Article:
Are Christians not Christian-like if they aren't socialists? Hot Air points to a Ruth Marcus column in RCP about Obama's appearance at the National Prayer Breakfast, whereupon he self-identified as a born-again Christian in an apparent effort to set up his rationale for spreading the wealth.
Marcus, and Obama, seem to be saying that only big government spending--even if we don't have the money--is the only moral and righteous course for Christians. No longer should conservatives enjoy a moral high ground with God for constitutional frugality--they want a share for pushing the Lord's work through higher taxation.
First off, these guys are good. They really are. No doubt the party has been gaming out some of these religious strategies since November as a sneaky way to combat the incoming conservative Congress, many of whom tend to be gullible when it comes to a sleight of hand. Obama's speech was marvelous. It was. But as he waxed like a preacher about touching the face of God and coming together and being patient and praying for his adversaries it's useful to remember that only a few months ago he was telling Hispanics to punish their enemies and the GOP challengers to get in the back seat. Remember which side more ascribes to a long-held credo of "ends justify means".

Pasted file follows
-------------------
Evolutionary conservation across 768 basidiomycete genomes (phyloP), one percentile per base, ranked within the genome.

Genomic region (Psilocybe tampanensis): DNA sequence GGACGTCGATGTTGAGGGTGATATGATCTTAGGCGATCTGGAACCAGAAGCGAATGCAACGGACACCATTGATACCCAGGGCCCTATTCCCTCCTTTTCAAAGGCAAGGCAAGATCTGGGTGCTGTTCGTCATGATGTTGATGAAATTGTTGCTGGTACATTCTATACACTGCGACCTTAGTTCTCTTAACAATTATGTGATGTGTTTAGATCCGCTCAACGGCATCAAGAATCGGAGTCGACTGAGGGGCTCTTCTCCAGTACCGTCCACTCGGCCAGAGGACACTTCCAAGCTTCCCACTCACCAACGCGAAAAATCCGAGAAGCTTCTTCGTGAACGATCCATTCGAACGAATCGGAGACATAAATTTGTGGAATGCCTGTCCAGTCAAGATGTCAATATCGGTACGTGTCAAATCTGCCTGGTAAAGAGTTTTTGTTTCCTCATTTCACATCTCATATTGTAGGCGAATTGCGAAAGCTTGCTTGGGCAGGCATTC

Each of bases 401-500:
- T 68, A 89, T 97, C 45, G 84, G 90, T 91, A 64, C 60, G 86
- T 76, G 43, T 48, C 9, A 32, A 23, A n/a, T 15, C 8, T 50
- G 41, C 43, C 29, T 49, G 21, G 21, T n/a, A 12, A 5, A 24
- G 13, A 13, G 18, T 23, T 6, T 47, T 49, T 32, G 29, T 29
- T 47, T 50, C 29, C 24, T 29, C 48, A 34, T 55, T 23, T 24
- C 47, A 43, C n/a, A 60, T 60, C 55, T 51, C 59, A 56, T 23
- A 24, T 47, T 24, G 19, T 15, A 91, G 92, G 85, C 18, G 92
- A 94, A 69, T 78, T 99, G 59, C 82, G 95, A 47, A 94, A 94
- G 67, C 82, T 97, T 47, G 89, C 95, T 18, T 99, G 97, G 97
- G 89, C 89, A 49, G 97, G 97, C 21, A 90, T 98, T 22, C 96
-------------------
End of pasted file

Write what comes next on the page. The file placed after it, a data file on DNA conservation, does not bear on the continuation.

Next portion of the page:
The Founding Fathers provide a useful backdrop here. Most were believers, some even devout, yet they devised a limited constitutional republic that featured weak powers over the states centered on individual liberty, with just enough federal taxing powers to defend the union, build roads, process the post, and send envoys around the represent us in the world. Had they wanted a share-the-wealth social democracy they could have built one, but they didn't. Over-taxation would not have impressed them much nor would they have taken kindly to being called un-Christian for opposing it. They might even have reeled off a few Bible verses in reply.
We have a very clever president. He might be the best speaker to ever occupy the presidency insofar as his chameleon-like ability to adapt to whatever audience he's addressing. But it long ago became useful to watch what he does, not what he says.